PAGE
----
I miss you most of all, my beautiful girl.
I miss you most of all, my beautiful girl.
This is more a family post, and of course by “family” I mean “people I’d hug in an airport after having not seen them in a while” or “people I’d give a jovial pat on the back to – of course, from a respectable distance. You know, the ones I’d still have cocktails with while trying to dust the cobwebs out of my memory ‘how is… oh, you know… him? That guy you’ve lived with for like 15 years'” (aka my “close” friends). (To my friends: I totally know the names of your significant others except that one friend who switches them out so much that I can’t keep track; I’m just too old – in your case, I hope you don’t mind that I’ve named the guy of the moment “Jeff” – seems generic enough, and I’m sure .01% of the time I might be right.)
Anyway, the rest of you are welcome to stay (who knows, one day I might hug you in an airport), but the post may get boring in bits. For the rest of you, particularly Drew (Sam’s favorite long distance uncle), here’s the update:
After surviving 7 years of kitty trauma, a new beast has entered the house. The smallish ball of fluff and claws goes by Quincy and appears to be easily amused by round things, tubey things, sproingy things, and all things Sam. Sam is the best!!! Sam would like you to know that despite Quincy’s best efforts to extend the olive branch of friendship (which usually comes in the form of tail batting and Quincy desperately trying to rub his head against her chin) that she is onto his clever ploys and not having it! Sam has explained in her disgruntled old lady way, on more than one occasion, that she’s wise to Quincy’s motives. He’s a cat. Sam would also like it noted that all of the food is Sam’s – Quincy’s food, the human’s food, food that may not be readily visible or in the house, food that may be a chef’s pipe dream – that’s all hers – move along. The joys of a furry kingdom.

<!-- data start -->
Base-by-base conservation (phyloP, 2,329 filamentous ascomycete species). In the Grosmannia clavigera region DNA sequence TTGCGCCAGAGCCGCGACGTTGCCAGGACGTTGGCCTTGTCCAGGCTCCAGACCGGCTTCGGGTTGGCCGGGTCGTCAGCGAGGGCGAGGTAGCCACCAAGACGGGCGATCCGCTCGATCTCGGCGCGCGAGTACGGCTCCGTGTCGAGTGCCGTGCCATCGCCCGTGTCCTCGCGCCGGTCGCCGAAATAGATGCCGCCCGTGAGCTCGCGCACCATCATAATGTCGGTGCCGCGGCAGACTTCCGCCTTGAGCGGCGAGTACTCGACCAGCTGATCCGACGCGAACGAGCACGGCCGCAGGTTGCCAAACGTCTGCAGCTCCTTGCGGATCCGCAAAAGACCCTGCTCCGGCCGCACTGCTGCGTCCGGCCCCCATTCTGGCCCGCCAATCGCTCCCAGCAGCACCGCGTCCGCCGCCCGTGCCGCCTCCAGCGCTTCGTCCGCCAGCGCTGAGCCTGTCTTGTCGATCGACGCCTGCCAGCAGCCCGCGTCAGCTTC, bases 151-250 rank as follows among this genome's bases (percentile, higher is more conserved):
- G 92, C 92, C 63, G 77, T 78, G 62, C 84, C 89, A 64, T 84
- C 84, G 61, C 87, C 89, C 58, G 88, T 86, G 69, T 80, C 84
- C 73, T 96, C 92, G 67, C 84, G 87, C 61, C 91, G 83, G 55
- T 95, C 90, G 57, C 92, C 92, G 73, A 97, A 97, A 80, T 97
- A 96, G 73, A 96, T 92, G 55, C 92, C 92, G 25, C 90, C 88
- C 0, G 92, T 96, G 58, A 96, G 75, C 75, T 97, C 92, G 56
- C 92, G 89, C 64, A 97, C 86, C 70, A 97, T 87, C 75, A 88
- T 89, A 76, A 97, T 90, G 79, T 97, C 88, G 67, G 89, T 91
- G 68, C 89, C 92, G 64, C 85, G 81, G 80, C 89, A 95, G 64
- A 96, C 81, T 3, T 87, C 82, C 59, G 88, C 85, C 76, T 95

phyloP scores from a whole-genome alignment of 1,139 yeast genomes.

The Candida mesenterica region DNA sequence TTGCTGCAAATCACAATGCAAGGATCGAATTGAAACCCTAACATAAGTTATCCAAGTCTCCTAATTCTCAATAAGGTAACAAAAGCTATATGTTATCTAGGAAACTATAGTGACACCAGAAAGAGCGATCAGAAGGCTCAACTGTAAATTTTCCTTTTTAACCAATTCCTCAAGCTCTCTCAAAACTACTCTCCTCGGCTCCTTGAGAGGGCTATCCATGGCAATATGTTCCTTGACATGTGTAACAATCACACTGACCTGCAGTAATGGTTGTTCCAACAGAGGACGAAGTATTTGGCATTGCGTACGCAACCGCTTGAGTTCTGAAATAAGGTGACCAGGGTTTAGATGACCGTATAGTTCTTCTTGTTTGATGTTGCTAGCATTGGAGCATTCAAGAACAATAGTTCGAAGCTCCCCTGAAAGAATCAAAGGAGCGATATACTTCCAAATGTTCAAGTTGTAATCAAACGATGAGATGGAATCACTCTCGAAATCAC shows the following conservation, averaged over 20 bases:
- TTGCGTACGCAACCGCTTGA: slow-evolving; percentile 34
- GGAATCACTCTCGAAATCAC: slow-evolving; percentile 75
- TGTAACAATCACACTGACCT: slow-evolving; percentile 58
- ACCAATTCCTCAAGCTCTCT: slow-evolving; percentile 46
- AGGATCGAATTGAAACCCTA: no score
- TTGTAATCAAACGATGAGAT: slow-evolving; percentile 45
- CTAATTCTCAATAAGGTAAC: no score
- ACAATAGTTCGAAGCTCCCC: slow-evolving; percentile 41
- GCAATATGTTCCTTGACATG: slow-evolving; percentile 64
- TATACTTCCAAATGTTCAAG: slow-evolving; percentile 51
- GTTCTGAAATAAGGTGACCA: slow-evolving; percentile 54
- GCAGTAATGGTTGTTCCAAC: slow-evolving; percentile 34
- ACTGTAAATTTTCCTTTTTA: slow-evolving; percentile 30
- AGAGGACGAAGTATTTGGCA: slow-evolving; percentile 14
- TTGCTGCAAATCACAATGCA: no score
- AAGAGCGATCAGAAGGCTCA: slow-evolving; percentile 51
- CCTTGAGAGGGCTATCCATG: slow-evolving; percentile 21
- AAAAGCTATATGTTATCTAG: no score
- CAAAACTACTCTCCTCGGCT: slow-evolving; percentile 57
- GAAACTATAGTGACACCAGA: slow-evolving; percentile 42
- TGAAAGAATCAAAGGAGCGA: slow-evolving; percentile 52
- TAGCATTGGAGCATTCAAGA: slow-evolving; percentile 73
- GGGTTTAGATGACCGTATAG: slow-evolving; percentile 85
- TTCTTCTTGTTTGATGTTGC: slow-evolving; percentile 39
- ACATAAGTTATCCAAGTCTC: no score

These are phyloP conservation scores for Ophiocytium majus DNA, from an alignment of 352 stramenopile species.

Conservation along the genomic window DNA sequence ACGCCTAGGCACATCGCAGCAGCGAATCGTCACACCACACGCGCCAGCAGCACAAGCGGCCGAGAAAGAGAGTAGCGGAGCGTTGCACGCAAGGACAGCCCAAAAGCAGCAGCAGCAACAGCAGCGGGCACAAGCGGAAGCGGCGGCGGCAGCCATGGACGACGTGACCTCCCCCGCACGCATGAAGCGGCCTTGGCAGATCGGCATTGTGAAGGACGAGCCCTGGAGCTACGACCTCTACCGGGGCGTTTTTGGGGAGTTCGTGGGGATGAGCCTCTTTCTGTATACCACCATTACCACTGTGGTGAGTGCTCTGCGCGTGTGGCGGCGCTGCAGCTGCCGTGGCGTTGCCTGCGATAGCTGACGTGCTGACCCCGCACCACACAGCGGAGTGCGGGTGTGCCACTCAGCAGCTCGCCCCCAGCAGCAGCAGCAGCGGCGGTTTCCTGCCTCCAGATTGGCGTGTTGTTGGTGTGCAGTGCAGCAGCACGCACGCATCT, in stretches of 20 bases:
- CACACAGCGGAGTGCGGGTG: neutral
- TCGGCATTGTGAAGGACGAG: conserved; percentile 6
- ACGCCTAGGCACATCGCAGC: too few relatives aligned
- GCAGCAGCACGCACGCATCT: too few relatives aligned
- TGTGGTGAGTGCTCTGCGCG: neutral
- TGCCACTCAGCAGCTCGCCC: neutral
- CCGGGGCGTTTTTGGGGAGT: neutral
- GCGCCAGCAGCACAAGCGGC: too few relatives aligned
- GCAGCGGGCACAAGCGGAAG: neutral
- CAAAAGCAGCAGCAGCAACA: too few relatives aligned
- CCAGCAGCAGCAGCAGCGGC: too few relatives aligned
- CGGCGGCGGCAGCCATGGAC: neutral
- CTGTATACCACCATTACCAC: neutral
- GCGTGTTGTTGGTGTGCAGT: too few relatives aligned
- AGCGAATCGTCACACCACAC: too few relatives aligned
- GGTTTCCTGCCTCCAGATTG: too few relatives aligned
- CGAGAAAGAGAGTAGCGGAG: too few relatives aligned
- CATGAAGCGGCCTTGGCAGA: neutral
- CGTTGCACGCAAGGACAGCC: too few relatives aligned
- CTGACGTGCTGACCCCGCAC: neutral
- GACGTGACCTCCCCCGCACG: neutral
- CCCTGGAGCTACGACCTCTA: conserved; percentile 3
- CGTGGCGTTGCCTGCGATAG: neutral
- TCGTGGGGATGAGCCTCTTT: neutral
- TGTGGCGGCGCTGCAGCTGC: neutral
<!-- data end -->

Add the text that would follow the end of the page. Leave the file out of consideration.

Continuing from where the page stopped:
The not as fun bits – Sam is almost 13 years old, and as all the other pet owners at the vet who ask Sam’s age like to point out as they sigh dramatically, she’s practically at death’s door. At Monday’s appointment a woman cheerily offered, “well, my friend’s beagle is 17 – of course, she’s blind and miserable – oh hey, good luck at your appointment!” Jay would say at this point, “that’s not exactly what she said,” but I have a blog, and well that was my take away. Sam was at the vet Monday, because the previous week she had become somewhat listless – she’d completely stopped her peppy runs to get food, or to get snacks, or to see what we were up to (just in case food was involved – paws crossed – hey, she’s a hound). Instead she walked slowly, face and ears drooped, and tail down. Normally, when she’s slowed down it’s due to a flare up of her arthritis (after two CCL surgeries she has arthritis in her knees as well as her hips and shoulders). I scheduled an appointment so we could get her pain managed – hooray for anti-inflammatories. However, right before we were about to take her in she staggered across the room, her legs went out from under her and she fell; this was a new symptom that was heartbreaking to see. We arrived at the vet carrying her in a blanket as she shook uncontrollably completely unable to walk.